|Location:||Below the house "Cafe Casino", Grazerstraße 16, 4820 Bad Ischl|
1st and 2nd Wed every Month at 15.
|Address:||Cafe Casino Keller, Bernhard Schmalnauer, Grazerstraße 16, 4820 Bad Ischl, Tel: +43-664-9559389. E-mail:|
|As far as we know this information was accurate when it was published (see years in brackets), but may have changed since then.
Please check rates and details directly with the companies in question if you need more recent info.
|1625||building in front of the cellar errected.|
|1870||Brewery Ischler Brauerei and pub opened in the building.|
|1908||brewery bancrupt, building and cellar sold.|
|1971||purchased by Schmalnauer family.|
|1992||Josef Schmalnauer dies and Cafe Casino is closed.|
|2013||cellar opened for the public.|
The Casino Keller was an ice cellar used by locals and merchants for storing all kinds of food and later for beer by a local brewery. So it was widely known and the building where it is located behind is still called Café Casino, although the cafe is closed for years now. This kind of cellar is called Grieblkeller in the local dialect, which means it normally was located in the quarter on the right side of the river Traun, which was called im Gries or im Griebl. The cellars are also called Ischler Steinkeller (rock cellars of Ischl).
This part of the city has a different geology than the city center, which is built on the loose rubble deposited by the river Traun. The rocks on the right side of the river are more solid clastic sedimentary rocks formed much earlier, deposited by an ancient version of the Traun 120.000 years ago. Conglomerates and sandstones are rather soft and comparably easy to mine and build the cellars. Nevertheless the rock was stable enough to hold up even without using wooden frames. The porosity of the rock regulated the humidity inside the cellars, so it was ideal for the stored goods. And finally the ground is high enough to avoid the frequent floods caused by the rising river Traun during snow melt and after heavy rains. And the most interesting thing: the cellars were dug horizontally into the Siriuskogl, the rocky outcrop behind the houses. As a result it is possible to drive into the cellars with carts and today with cars. This made the transport of the goods much easier.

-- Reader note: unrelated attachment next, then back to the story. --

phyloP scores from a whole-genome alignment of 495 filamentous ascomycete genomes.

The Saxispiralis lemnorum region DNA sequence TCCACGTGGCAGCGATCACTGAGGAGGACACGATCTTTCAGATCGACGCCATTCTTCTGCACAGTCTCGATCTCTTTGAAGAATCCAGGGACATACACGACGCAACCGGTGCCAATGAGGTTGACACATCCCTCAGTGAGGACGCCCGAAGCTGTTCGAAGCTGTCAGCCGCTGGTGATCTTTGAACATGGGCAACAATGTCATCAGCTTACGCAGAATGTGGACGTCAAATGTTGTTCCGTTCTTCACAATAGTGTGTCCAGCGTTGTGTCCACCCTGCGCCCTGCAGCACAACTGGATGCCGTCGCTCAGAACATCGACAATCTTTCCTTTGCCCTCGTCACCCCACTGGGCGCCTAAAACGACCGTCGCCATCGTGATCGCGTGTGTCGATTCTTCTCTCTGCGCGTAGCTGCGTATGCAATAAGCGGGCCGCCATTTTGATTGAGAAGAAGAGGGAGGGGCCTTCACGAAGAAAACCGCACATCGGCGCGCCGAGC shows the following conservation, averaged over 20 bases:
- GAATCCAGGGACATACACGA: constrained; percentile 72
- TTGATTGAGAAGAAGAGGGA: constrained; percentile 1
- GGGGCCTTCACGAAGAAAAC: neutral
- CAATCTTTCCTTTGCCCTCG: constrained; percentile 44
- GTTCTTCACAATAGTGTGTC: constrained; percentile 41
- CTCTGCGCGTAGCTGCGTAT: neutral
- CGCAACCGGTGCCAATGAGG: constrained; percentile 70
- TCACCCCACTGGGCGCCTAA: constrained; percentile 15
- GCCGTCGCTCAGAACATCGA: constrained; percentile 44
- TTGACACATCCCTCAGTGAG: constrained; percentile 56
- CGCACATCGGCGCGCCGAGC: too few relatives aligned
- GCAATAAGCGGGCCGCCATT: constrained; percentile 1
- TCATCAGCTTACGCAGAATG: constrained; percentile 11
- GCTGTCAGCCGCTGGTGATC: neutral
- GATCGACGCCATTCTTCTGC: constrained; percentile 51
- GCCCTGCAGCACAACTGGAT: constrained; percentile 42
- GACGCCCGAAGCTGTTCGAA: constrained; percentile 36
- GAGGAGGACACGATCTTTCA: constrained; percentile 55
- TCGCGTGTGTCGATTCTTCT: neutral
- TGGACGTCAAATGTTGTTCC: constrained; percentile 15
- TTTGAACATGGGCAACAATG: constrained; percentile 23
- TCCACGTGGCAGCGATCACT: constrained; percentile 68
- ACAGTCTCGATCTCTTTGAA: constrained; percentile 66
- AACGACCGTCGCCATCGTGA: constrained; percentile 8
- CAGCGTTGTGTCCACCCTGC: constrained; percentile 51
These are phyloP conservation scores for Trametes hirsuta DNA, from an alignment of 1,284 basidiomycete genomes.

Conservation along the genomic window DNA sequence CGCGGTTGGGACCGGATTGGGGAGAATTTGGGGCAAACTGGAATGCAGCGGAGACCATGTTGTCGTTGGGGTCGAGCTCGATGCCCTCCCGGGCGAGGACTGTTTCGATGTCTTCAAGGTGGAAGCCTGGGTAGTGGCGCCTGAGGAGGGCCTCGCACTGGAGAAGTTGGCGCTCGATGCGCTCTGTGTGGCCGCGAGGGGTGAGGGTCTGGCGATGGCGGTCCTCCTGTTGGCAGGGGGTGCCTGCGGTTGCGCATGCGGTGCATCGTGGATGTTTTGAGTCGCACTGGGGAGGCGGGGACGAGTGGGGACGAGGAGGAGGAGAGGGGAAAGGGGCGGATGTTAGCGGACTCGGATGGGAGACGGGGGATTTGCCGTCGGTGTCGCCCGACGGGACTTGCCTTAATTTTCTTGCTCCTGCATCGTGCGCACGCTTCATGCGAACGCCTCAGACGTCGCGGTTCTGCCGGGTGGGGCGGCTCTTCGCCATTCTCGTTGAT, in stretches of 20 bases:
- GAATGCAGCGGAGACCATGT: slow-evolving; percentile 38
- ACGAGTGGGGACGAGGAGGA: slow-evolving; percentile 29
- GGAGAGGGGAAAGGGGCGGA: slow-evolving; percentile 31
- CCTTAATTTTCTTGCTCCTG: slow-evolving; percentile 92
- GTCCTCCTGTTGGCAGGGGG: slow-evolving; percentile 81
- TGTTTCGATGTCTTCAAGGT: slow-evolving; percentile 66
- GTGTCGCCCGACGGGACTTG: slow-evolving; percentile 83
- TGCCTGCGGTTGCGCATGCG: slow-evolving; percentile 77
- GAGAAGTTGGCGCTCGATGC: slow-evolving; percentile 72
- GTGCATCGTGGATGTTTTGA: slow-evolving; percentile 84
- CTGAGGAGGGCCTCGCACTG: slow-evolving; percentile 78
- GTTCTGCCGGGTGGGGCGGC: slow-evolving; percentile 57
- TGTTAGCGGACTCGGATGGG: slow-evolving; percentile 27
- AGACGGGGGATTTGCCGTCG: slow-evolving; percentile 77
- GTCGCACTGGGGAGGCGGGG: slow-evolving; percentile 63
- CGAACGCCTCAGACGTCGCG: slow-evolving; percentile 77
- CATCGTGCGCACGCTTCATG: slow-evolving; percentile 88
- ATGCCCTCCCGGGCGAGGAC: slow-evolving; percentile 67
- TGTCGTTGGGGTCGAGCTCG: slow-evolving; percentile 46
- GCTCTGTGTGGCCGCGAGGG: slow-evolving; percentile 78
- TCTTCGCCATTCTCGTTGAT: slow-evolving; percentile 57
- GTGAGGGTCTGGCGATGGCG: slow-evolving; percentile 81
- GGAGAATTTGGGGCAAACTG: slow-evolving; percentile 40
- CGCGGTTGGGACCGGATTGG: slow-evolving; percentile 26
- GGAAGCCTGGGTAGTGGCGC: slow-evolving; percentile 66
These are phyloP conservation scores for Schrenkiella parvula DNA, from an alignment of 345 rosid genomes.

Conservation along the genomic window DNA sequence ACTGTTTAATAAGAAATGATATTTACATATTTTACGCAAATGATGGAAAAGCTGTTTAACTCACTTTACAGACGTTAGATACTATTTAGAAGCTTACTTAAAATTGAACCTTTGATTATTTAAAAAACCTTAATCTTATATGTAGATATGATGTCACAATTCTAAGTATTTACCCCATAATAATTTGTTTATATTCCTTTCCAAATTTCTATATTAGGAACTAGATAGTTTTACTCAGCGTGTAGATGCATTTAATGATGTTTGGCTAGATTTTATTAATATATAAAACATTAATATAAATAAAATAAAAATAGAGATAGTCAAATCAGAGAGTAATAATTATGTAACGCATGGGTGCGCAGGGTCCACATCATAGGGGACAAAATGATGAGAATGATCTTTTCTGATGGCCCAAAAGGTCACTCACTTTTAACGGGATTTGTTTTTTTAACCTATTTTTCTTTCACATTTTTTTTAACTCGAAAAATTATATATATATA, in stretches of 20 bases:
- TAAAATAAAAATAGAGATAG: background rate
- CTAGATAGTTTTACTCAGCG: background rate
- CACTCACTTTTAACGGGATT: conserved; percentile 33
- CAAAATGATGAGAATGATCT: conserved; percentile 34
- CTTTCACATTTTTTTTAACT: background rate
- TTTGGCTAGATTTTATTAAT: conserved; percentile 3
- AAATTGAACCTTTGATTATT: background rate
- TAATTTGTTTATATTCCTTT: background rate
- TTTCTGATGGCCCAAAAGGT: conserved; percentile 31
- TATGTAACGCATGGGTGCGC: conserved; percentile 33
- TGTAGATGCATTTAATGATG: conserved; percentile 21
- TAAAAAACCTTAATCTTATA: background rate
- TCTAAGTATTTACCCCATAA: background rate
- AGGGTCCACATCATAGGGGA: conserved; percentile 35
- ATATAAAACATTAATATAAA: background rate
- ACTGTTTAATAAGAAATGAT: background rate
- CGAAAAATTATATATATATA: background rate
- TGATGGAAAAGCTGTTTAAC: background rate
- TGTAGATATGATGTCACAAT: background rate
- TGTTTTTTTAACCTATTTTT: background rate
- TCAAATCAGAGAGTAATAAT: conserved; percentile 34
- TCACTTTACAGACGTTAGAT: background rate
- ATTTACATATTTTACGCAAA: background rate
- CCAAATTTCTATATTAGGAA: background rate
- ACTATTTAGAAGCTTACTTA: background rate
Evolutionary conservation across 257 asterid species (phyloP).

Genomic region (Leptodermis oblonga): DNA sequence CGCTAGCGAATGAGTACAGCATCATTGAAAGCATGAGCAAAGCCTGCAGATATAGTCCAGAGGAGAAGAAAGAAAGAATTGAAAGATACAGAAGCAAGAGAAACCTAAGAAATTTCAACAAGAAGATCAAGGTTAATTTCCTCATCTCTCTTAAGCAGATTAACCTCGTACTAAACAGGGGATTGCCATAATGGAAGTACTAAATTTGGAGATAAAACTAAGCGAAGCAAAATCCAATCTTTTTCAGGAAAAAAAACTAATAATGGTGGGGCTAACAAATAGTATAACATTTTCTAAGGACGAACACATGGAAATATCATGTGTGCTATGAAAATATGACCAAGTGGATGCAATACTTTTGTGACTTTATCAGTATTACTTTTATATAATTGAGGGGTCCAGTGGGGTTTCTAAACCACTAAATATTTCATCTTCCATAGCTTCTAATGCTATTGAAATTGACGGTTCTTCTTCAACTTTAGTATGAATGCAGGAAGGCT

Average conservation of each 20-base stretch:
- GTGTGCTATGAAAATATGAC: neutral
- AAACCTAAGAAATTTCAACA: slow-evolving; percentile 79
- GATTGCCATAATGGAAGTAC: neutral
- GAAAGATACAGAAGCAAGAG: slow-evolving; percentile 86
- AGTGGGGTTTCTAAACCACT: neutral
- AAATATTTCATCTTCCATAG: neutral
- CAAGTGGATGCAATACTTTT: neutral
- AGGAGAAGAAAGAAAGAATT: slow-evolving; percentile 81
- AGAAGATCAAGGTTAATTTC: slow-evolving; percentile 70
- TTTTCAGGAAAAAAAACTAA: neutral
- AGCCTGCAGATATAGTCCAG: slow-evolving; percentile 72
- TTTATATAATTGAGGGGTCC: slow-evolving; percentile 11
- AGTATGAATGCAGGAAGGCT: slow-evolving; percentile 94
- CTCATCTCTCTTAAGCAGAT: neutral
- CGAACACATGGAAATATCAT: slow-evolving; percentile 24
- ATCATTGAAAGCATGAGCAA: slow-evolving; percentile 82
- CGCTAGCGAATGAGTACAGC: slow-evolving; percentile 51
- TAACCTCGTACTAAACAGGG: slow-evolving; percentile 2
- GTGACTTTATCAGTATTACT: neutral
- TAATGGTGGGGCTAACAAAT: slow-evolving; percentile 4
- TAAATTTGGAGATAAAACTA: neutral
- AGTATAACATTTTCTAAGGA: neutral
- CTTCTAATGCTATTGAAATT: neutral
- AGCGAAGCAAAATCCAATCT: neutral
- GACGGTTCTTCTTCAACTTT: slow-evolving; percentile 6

In 1466 the town Ischl was granted the Marktrecht, the right to hold markets, which was important thing as subsequently the people sold goods in the town. The town earned taxes and it produced income from dealers and buyers staying at hotels and eating in restaurants. But the problem was that there was not enough storage room for all the goods, and unfortunately there was the danger of floods in the town center so most buildings had no cellar at all. As a result a lot of cellars were built for the storage of goods in the Griebl, which had above geologic advantages, was above the flood zone, but still inside the Burgfriedsgrenze, the border of the town.
Many houses in this area had cellars cut into the soft rock, but the Casino Keller was exceptional, as it was additionally cooled by ice. The ice was cut in the winter on the surface and then the ice blocks were transported into the cellar and kept it cooler than the current 12°C, more like a modern refrigerator around 5 to 7°C. The ice lasted over the summer, and was replaced every winter. This cellar was by far the biggest, carts with the ice could drive a loop through the cellar, no need to turn around or drive out backwards. There was enough room for wine merchants and hotel owners.
In 1870 it was purchased by the Ischler Brauerei which used it to store beer which was sold at the building in front which was named Bräu Griebl Kellerhaus. That's the time the building became an inn and was quite popular. The Ischler Brauerei went bankrupt with the introduction of cooling machines for breweries in 1908. Obviously the cellar was the main competitive advantages and became obsolete with the cooling machines. As a result the cellar and the building above were sold and the new owner opened the Cafe Casino with a cafe in the ground floor. The first floor was a dance hall with a bar named Teddy-Bar serving cocktails. Not only the waiter had a tie, it was also mandatory for the guests. There was a small stage for live bands and guests could retreat into a separee.
After many years the cafe was finally sold in 1971 to Josef Schmalnauer. His friends called him Boart Sepp, boart is the local dialect for beard and Sepp the short form of Josef. He was a singer and had traveled many countries, and he bought the cafe to realize his dream of becoming the singing landlord of Ischl. While he was singing, playing guitar, and entertaining the guests, his wife waited, and soon the cafe was even more popular than before. His program was quite entertaining with a mixture of local folk, pop songs, shanties, stories, and jokes. And after curfew the whole restaurant moved into the cellar and continued drinking and singing unseen and undisturbed by the police. But this strenuous life cost its toll and Sepp became sick and grumpy, the number of guests shrank and finally he had only seasoned drinkers as guests. At the end he died bequeathing a ruined restaurant and a lot of debts to his son.
Today the cafe is closed and the house and cellar are owned by Sepps son, Bernhard Schmalnauer. He offers free tours of the cellar (donations are accepted) and tells stories about the cellar and the life of his father. The tours are offered on two Wednesdays per month, and quite recently on Saturdays also. The cellar is also open on special events, for example the Tag des offenen Denkmals (day of the the open memorial) in September. You can also rent it for all kinds of events, like marriages or birthday parties.